- 7,99 €
Description de l’éditeur
"Reppetto's book earns its place among the best . . . he brings fresh context to a familiar story worth retelling." —The New York Times Book Review
Organized crime—the Italian American kind—has long been a source of popular entertainment and legend. Now Thomas Reppetto provides a balanced history of the Mafia's rise—from the 1880s to the post-WWII era—that is as exciting and readable as it is authoritative.
Structuring his narrative around a series of case histories featuring such infamous characters as Lucky Luciano and Al Capone, Reppetto draws on a lifetime of field experience and access to unseen documents to show us a locally grown Mafia. It wasn't until the 1920s, thanks to Prohibition, that the Mafia assumed what we now consider its defining characteristics, especially its octopuslike tendency to infiltrate industry and government. At mid-century the Kefauver Commission declared the Mafia synonymous with Union Siciliana; in the 1960s the FBI finally admitted the Mafia's existence under the name La Cosa Nostra.
American Mafia is a fascinating look at America's most compelling criminal subculture from an author who is intimately acquainted with both sides of the street.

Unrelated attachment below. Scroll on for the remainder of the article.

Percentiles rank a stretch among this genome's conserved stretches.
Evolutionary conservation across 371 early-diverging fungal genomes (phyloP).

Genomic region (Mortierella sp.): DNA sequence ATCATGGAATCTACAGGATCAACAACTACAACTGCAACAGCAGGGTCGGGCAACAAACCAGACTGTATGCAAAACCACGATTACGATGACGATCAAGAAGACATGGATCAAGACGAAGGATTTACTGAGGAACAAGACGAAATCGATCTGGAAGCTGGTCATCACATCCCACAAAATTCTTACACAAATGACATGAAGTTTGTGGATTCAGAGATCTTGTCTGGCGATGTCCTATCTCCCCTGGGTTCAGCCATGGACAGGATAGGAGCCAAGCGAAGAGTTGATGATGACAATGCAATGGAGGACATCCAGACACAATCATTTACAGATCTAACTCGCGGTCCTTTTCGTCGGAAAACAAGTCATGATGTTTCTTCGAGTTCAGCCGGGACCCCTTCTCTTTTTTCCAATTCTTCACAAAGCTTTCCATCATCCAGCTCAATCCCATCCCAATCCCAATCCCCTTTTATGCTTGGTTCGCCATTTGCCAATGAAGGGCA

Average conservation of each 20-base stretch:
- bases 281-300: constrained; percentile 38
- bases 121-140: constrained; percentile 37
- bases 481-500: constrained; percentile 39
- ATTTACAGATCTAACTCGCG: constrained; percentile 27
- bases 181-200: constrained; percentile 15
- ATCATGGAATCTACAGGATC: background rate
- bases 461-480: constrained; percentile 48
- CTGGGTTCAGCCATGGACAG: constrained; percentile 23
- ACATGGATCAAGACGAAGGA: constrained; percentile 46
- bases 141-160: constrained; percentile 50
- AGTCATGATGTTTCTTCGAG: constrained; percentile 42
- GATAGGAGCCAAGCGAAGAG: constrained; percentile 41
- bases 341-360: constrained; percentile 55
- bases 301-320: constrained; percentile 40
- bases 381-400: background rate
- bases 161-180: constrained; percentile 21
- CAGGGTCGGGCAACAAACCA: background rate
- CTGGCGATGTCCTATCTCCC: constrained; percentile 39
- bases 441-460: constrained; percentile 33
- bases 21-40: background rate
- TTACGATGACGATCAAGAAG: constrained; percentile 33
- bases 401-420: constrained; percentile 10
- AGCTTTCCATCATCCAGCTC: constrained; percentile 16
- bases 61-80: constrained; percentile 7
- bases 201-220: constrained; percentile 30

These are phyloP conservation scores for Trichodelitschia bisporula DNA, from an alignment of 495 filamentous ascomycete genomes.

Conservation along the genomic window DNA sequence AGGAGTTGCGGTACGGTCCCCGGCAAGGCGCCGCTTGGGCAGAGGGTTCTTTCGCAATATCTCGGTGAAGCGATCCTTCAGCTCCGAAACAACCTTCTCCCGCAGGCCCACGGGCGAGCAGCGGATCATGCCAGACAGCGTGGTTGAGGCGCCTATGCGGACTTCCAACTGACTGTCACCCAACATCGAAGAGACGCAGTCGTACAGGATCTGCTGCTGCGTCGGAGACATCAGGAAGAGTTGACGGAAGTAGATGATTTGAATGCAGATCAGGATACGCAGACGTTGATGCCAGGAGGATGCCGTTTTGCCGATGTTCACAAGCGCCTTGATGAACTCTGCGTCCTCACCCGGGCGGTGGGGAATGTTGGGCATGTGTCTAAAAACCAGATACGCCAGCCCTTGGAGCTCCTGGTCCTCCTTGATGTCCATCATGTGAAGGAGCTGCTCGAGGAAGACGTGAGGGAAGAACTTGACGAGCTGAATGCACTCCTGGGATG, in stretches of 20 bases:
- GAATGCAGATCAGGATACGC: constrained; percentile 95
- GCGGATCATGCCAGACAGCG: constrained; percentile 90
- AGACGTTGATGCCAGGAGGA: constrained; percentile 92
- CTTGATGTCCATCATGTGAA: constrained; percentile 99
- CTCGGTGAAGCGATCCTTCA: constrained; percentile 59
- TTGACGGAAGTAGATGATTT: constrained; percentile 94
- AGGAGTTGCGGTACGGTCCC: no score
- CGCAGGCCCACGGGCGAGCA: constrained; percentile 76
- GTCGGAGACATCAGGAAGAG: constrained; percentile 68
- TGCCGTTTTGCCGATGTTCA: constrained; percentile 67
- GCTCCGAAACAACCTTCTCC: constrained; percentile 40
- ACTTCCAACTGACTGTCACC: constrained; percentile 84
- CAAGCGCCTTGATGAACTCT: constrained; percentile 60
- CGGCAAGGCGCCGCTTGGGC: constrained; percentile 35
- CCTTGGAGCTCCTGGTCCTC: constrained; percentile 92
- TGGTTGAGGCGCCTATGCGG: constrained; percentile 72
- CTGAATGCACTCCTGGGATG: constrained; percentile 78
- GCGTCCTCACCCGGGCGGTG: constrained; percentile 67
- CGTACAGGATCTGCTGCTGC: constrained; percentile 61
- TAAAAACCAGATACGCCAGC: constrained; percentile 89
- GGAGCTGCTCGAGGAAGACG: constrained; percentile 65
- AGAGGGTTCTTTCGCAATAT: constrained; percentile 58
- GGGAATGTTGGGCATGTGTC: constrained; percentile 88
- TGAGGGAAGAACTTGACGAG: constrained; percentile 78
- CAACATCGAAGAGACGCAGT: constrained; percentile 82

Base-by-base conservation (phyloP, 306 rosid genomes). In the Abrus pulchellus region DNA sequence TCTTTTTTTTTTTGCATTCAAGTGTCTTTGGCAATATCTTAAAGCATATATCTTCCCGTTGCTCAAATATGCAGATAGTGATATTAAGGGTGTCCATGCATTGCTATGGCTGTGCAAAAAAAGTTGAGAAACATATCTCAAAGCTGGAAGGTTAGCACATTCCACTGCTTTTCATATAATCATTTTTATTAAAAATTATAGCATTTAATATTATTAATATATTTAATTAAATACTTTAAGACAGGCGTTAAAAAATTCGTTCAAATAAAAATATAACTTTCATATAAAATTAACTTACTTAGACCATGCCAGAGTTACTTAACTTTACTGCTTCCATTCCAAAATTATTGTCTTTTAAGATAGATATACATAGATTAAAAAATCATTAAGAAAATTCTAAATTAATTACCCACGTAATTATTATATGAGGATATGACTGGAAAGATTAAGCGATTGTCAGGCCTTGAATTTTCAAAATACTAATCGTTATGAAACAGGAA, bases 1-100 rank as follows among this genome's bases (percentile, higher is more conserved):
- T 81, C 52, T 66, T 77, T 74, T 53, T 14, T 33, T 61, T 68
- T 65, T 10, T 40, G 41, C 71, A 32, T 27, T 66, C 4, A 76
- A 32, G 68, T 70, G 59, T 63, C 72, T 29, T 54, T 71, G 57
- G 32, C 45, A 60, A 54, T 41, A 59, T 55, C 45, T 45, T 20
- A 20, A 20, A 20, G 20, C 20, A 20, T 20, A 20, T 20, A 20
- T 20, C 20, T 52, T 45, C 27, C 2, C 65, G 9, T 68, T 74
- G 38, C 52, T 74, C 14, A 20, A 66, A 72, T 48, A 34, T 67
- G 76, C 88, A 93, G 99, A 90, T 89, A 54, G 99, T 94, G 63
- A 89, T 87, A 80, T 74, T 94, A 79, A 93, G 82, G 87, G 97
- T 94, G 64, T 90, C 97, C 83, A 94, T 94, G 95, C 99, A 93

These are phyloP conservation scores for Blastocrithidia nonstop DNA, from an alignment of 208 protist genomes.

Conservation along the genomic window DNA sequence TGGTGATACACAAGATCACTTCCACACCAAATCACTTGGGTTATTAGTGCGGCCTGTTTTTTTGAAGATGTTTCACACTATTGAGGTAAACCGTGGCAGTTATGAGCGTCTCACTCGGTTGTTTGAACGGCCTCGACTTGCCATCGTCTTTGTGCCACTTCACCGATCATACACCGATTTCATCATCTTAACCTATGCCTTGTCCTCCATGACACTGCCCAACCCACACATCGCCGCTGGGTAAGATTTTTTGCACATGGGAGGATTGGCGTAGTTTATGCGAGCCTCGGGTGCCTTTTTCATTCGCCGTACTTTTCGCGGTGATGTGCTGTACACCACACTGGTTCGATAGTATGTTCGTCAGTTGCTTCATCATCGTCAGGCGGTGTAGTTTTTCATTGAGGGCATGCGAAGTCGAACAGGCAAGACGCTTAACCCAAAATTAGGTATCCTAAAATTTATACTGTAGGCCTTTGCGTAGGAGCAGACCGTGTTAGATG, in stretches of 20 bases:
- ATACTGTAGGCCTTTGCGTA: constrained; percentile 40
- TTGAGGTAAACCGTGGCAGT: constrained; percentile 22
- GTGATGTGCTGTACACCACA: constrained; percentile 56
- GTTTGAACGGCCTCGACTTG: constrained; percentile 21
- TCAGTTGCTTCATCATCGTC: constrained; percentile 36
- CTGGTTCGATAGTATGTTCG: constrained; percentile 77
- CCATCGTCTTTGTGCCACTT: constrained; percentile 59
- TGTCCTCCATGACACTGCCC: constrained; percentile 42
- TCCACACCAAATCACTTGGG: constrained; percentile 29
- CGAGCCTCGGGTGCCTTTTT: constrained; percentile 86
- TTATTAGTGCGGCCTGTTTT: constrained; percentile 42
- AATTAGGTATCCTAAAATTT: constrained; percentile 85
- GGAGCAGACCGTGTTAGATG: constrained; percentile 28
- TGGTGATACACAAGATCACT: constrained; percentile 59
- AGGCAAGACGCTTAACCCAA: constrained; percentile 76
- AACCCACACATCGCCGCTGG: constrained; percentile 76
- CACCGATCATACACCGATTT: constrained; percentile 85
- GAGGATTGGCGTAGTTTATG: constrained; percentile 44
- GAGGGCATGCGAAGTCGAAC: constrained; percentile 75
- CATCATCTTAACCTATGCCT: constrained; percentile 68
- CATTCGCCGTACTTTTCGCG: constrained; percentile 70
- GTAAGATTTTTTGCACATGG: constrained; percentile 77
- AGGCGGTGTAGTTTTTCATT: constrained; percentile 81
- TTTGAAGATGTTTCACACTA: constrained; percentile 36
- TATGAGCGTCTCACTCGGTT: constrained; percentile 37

Reppetto's history of the American Mafia, from its humble turn-of-the-century beginnings in small Italian neighborhoods to the 1950 1951 Senate's Kefauver hearings on organized crime that made the mob front-page news, seeks to set the record straight about one of America's most mysterious organizations. Though Reppetto, a former cop, acknowledges that the American Mafia was an outgrowth of the Sicilian and Neapolitan criminal guilds, he finds only a loose connection between the American Mafia and its old country counterparts. Citing the bad business practices of killers like Al Capone, Reppetto makes it clear that it was the mob's political ties, especially to the Tammany groups in Manhattan and the mayor's office in Chicago, and not murder and mayhem, that made rich men of many Italians (as well as Poles, Irishmen and Jews) who came to America with nothing. Without condoning their tactics, Reppetto makes a strong case that the men who laid the foundation for a national "syndicate" were empire builders along the lines of the Astors and Vanderbilts, and that the Mafia's decline since the 1950s is as much a reflection of the lack of new, strong mob leadership as it is a result of less political protection and a federal crackdown that stemmed from the mob's newfound notoriety. Though this book doesn't answer every question about the Mafia in America, it does present a thought-provoking depiction of the mob devoid of the sensationalism prevalent in many other portrayals.